a bar of sorts.
Fig. 22. The new Santa Coloma agency.
(Photo: E. J. Jewell, 2000).
There has never been a French agency at Les Escaldes, the locality being served by the
main office at Andorra la Vella.
Derek Tanner (1953) described the Spanish agency as being in a blacksmith’s in a side
street, "Calla Estrecha", leading off the main road opposite the Hotel Pla.
No stamps were on sale there but they could be obtained in an evil-smelling
grocery/greengrocery shop nearby. By 1962 it had moved to Engordany. To reach it one
crossed the old stone bridge by the Hotel Pla and it was about 100 metres further on,
on the right hand side of the street. Stamps were on sale at a souvenir shop opposite
the Hotel Pla.
From there the agency moved (? date - between 1970 and 1973) to another street leading
towards Engordany, the avenue de Gaulle, which leaves the main road immediately before
the church. The post office is in a municipal building which comprises a row of offices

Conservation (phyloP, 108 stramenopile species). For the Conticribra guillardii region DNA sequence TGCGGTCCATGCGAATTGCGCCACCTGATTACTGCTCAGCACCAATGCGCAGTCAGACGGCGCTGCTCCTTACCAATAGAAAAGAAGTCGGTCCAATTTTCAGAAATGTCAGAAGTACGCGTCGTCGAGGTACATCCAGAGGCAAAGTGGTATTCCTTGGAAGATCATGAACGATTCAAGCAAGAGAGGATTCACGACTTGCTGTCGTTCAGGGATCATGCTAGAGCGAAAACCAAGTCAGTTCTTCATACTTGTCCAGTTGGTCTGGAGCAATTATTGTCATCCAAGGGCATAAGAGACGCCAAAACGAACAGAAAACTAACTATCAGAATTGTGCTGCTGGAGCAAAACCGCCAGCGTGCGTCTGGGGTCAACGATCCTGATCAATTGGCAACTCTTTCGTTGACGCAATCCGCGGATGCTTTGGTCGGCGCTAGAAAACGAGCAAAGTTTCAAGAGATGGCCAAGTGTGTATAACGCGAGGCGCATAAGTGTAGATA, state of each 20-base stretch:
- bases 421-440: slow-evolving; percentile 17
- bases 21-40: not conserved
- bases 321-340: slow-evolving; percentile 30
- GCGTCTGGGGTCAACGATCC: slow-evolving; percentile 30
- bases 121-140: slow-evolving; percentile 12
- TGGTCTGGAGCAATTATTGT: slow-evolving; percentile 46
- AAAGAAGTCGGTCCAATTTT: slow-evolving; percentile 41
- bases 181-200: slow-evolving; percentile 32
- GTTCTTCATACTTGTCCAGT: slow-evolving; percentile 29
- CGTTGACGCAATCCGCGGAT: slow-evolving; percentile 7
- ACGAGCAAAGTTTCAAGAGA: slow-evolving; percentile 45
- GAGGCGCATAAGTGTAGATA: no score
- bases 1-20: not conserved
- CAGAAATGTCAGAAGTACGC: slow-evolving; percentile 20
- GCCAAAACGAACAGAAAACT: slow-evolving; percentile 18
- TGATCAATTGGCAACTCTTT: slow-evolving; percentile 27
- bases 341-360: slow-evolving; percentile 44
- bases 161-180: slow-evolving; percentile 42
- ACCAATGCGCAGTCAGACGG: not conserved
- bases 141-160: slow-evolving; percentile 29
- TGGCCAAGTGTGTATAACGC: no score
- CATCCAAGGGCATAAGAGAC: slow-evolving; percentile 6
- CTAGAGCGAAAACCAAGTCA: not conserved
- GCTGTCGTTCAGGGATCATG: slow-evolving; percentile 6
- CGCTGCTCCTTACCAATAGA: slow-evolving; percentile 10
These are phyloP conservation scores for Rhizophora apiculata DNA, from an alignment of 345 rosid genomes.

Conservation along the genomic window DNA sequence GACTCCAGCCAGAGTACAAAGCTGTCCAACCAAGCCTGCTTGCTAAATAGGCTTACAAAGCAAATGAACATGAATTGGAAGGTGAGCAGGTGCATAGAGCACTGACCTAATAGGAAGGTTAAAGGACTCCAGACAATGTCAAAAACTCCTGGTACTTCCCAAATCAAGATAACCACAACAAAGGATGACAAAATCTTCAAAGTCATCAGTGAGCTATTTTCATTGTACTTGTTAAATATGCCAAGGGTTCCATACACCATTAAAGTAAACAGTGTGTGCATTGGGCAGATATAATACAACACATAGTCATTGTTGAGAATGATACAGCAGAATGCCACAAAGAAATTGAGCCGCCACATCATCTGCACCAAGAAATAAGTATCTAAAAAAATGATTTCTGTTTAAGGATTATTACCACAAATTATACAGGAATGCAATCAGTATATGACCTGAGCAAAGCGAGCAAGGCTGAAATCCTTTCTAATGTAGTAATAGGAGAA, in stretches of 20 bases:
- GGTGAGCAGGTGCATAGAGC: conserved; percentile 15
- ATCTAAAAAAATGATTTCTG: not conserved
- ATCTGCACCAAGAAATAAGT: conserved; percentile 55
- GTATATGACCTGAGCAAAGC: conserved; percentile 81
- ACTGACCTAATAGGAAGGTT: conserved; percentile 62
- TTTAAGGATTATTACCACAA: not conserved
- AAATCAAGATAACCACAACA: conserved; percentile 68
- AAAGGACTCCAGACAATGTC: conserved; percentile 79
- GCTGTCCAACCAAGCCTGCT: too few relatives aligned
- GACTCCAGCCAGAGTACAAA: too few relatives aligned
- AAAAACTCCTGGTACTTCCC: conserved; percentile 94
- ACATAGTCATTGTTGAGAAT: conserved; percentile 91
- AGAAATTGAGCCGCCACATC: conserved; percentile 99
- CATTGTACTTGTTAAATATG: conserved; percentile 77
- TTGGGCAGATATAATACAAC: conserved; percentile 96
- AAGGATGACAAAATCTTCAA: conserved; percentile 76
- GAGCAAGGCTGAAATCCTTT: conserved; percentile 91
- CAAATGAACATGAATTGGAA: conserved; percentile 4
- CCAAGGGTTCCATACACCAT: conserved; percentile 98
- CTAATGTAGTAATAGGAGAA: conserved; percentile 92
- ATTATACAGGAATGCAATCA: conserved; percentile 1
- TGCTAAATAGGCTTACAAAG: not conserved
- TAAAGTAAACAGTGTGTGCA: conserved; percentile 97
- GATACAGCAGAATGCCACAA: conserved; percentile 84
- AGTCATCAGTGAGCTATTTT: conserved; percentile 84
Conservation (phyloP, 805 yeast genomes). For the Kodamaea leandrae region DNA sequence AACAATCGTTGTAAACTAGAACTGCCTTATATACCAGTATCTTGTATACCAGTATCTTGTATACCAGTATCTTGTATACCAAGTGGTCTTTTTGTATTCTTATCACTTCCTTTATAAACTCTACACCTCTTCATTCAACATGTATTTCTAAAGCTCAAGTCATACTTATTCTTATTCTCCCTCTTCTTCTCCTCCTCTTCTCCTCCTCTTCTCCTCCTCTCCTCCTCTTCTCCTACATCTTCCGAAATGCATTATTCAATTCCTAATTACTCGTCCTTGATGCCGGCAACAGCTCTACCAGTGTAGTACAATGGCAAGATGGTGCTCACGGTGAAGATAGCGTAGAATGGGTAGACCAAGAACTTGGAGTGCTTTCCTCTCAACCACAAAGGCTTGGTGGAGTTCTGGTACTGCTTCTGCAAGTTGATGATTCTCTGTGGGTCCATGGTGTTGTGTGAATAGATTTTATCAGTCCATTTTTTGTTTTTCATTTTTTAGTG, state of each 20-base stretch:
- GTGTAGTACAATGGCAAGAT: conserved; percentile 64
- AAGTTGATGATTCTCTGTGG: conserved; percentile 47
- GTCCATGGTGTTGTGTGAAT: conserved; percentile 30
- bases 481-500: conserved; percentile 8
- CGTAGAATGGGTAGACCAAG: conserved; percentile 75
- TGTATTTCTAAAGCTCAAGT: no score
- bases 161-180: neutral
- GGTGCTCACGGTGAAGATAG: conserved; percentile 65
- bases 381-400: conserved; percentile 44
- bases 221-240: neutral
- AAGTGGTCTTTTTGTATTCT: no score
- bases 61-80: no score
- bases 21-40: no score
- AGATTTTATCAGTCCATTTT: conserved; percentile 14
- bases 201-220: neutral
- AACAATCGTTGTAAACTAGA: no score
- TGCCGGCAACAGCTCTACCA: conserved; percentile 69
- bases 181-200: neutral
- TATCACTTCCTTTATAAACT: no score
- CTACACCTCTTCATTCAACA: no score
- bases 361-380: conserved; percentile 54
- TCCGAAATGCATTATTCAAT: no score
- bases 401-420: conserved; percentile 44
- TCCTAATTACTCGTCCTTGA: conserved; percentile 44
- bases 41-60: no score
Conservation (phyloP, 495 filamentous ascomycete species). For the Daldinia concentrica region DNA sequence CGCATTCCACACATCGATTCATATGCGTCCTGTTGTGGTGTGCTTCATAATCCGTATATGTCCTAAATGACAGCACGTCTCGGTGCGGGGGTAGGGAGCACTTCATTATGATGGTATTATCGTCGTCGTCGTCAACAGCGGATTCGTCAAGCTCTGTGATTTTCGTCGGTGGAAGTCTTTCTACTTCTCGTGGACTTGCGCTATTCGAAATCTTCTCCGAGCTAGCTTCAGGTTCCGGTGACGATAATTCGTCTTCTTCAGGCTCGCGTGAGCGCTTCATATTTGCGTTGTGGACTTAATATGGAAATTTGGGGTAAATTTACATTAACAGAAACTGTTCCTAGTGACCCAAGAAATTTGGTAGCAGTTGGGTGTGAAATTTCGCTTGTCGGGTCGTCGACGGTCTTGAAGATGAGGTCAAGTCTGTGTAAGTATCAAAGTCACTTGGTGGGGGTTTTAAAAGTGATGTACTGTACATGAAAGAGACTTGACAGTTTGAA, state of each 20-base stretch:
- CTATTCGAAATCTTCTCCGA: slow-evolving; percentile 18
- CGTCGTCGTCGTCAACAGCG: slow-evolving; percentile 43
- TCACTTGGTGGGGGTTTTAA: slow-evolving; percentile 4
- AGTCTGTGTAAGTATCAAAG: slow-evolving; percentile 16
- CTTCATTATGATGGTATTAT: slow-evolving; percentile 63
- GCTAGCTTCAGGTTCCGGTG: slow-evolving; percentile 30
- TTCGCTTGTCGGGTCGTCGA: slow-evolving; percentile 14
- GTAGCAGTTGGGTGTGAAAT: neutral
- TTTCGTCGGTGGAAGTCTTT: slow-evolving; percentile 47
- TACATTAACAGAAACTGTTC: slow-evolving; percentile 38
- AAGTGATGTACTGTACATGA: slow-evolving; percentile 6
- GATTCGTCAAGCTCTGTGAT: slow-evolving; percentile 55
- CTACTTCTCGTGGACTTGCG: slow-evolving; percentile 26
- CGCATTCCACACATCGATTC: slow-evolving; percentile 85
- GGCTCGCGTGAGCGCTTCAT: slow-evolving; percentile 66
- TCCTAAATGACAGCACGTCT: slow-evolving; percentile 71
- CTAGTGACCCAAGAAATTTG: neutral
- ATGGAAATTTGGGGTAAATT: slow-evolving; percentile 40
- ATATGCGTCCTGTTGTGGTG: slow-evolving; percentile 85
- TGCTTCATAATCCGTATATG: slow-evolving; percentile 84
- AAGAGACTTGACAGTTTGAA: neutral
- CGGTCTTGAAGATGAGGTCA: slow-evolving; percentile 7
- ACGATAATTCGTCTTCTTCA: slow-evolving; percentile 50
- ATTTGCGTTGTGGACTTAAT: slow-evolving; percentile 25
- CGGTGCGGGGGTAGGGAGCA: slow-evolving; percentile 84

and a swimming bath. It remains there to the present day. Opening hours: 9am to 2pm
weekdays; 10am to noon Saturday.
Fig. 23. The present post office in avenue de Gaulle.
(Photo: E. J. Jewell, 2000).
(To be continued. The next part will include la Massana and Ordino)
A reminder: This series is published in the hope that readers will be able to provide
corrections and additions to the information and photographs, particularly early ones of
agencies which have now moved. If you have anything relevant, please contact the author
Articles index |
Andorran Philatelic Study Circle /
Hon. Librarian: E. J. Jewell / firstname.lastname@example.org /
Updated 1st May 2002